At the end of World War II, when organized labor in the United States was at the peak of its political power and influence,
industrial relations units were established at many universities around the nation. In 1945, Governor Earl Warren established
two such units at the University of California: one at UCLA, the other at Berkeley. Clark Kerr, the founding director of the
UC Berkeley Institute of Industrial Relations, later recalled, "We came in as the very first effort of this big university
to make contact with the trade unions. It was Earl Warren's way of saying that the unions were recognized as an important
part of California society." In the decades since its founding, the UCLA Institute has played an important role in the intellectual
life of the university, and it also has contributed to the national dialogue on employment and labor issues. The establishment
of the Center for Labor Research and Education within the Institute in 1964 further consolidated the ties between the labor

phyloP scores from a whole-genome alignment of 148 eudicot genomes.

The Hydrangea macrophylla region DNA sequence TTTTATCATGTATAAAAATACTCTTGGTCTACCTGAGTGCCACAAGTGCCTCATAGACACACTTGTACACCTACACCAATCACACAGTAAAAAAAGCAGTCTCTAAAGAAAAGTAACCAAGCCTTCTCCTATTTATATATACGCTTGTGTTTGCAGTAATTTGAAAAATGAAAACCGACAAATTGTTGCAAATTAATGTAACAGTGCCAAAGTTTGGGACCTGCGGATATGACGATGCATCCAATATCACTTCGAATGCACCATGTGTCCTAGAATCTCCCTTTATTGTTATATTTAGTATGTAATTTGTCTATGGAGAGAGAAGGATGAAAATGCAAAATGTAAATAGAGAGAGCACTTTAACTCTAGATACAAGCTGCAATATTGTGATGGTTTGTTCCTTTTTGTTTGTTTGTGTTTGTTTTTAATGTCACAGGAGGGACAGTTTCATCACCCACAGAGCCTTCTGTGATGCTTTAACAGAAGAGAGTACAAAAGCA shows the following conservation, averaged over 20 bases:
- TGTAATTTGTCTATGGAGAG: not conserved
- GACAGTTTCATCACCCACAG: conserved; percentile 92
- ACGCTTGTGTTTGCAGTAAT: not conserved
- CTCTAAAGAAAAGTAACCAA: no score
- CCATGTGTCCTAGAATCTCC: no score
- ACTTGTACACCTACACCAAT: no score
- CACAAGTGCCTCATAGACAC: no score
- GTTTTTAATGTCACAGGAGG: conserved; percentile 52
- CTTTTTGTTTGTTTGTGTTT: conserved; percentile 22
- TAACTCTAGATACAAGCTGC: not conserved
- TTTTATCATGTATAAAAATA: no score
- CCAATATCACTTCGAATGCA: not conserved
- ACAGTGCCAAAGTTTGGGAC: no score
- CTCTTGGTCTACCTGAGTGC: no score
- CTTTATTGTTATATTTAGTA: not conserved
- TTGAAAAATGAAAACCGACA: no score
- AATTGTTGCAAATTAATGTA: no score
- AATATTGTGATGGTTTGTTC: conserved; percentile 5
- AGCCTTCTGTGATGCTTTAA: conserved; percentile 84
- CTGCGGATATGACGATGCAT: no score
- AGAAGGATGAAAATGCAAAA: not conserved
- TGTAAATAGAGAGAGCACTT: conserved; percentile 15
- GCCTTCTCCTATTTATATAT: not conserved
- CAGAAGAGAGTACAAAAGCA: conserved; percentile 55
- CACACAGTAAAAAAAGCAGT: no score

movement and the university. But as the power of organized labor waned in the 1970s and 1980s, the Institute was faced with
substantial budget cuts. Academic interest in the traditional field of industrial relations also declined during this period.
In 1995, however, new leadership came into power at the national AFL-CIO and, soon after, organized labor in California was
revitalized, leading to renewed intellectual interest in labor and employment issues as well. This led to a major new initiative
in 2000, when the state legislature established the UC Institute for Labor and Employment (ILE), a research program housed
jointly at UCLA and UC Berkeley which built on the two IIRs that had been established 44 years earlier. In December 2003,
Governor Arnold Schwarzenegger declared a fiscal state of emergency and eliminated ILE's budget for the remainder of the fiscal
year. In early 2004, after an outpouring of public support, the University agreed to cover most staff salaries through June
2004. Beginning in 2004–2005, the work of the ILE was restructured, maintaining the statewide research funding on all UC campuses
through a new systemwide Labor and Research Education Fund. Other activities continued to be housed at the UCLA and UC Berkeley
Institutes, which both changed their names in spring 2007, and are now known as the Institutes for Research on Labor and Employment.
The Miguel Contreras Labor Program, which serves as an umbrella over all the UC labor research and education programs, was
approved by the UC Regents in early 2007.
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must be submitted in writing to the UCLA University Archivist.